The inquiry does, however, criticise the CPS for claiming it was not in the public interest to prosecute DCS David Cook for misconduct in public office. His claim to be protecting the reputation of the police and acting in the public interest by publishing a book could be seen as "self-serving both in terms of seeking to clear his name and benefiting financially", said the report.

It also slams Met chiefs for a lack of candour and supervision, particularly the then assistant commissioner John Yates. "The way in which the investigation was run resulted in massive unnecessary costs, both human and financial," it said. The final bill is in the tens of millions. All the suspects except Jimmy Cook sued the Met for malicious prosecution and were awarded £500,000 in damages. Jimmy Cook aside, the others have always denied any involvement. The report concluded that Daniel Morgan's family had "suffered grievously", not only because of the Met's failure to bring his killers to justice, but because of the misinformation and denial of incompetence and venal behaviour. "Concealing or denying failings, for the sake of the organisation's public image, is dishonesty on the part of the organisation for reputational benefit and constitutes a form of institutional corruption."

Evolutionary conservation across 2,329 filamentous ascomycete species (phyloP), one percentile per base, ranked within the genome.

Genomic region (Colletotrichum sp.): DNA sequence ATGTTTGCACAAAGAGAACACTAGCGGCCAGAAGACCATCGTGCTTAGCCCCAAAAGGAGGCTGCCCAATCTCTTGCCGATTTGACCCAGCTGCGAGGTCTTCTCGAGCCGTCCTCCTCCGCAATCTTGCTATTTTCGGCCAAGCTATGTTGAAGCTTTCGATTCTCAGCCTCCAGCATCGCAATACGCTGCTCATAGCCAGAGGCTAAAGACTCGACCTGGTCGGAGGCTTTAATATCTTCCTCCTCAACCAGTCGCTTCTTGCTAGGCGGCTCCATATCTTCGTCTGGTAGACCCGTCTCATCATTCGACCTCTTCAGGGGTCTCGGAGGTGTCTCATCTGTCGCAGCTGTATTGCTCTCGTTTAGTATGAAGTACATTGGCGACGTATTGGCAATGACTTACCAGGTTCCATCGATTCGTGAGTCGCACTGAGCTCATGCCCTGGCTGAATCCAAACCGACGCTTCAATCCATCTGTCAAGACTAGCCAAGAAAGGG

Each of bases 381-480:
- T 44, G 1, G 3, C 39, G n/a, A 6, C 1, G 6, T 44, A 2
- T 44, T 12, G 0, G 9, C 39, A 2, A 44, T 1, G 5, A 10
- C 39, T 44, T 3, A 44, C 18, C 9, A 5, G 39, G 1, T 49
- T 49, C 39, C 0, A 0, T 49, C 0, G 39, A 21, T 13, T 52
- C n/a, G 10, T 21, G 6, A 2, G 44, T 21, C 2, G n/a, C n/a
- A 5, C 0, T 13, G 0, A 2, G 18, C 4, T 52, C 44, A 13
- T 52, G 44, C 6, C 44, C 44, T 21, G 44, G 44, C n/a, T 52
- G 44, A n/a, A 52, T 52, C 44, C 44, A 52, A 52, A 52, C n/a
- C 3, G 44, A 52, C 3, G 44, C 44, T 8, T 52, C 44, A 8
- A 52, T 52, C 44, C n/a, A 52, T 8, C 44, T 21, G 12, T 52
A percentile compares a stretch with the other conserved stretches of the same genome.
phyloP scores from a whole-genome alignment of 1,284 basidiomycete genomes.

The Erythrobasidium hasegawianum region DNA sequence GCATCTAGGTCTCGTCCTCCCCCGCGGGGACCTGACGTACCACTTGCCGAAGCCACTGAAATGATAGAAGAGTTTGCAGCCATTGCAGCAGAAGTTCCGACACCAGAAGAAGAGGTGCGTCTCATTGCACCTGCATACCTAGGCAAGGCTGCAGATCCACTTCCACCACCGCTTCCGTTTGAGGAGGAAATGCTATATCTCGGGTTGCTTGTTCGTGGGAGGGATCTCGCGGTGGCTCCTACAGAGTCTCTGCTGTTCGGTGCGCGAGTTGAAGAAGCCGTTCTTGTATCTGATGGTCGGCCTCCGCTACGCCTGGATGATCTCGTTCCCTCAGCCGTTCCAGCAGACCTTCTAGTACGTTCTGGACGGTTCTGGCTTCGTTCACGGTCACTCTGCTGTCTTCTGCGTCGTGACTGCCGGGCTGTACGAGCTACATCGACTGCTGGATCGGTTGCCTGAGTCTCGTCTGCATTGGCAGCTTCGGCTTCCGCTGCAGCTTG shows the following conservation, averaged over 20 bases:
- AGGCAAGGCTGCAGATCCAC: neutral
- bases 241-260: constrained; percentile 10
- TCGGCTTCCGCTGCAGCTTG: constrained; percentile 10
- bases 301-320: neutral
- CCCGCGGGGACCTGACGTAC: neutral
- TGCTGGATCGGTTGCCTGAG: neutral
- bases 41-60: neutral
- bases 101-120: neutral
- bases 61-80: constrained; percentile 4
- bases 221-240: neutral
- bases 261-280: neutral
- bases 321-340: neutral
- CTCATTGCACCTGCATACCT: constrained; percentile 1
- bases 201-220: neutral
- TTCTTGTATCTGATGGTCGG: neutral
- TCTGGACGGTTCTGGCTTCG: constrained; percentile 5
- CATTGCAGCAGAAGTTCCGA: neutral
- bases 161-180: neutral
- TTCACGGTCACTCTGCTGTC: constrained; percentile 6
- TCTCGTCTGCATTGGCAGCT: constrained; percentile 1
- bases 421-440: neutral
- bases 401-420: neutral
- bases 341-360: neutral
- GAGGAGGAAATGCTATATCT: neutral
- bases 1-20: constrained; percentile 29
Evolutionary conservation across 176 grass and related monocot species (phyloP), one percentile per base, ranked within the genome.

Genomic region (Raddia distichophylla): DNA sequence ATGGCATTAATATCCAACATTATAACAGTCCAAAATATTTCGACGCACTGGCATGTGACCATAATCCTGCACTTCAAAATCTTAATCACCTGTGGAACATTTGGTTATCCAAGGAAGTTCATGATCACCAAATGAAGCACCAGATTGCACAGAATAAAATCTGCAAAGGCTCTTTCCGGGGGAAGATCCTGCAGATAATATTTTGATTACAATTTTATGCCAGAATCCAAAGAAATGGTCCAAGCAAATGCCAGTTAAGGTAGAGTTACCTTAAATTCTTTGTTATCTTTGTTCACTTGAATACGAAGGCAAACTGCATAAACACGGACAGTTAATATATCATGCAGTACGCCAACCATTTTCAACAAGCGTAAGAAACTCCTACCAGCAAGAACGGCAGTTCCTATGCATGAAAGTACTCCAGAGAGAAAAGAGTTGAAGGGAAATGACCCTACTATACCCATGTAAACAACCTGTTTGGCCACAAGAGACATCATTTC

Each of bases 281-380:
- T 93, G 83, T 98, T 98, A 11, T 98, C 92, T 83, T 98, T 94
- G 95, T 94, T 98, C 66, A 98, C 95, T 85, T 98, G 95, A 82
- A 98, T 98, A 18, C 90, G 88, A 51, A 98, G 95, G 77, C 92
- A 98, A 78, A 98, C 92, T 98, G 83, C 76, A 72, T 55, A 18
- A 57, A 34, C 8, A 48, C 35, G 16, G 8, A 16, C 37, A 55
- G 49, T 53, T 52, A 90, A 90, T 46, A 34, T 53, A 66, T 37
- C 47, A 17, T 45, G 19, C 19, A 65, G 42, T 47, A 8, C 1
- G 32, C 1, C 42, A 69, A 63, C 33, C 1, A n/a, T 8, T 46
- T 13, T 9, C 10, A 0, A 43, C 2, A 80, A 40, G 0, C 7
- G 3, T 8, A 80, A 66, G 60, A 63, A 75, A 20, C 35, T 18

Dick's denial
The panel made clear there was now little chance of ever bringing anyone to justice for the murder.

Baroness O'Loan was particularly scathing of commissioner Dick for obfuscation and delay in allowing the panel, which had not been given statutory powers, access to all the evidence. "At times our contact with the Met resembled police contact with litigants rather than with a body established by the Home Secretary to enquire into a case," the report said.

Dick's immediate denial that the force was institutionally corrupt has meanwhile dismayed the Morgan family, who believe they may have to sue the Met to obtain damages.

In 2014 Boris Johnson, then London mayor, agreed a £50,000 payment to the family in recognition of "the general social benefit brought about by their efforts in bringing to light the failings of the Met". Curious, then, that as prime minister, and after such a devastating indictment of Britain's biggest police force, Johnson now insists Dick retains his full confidence.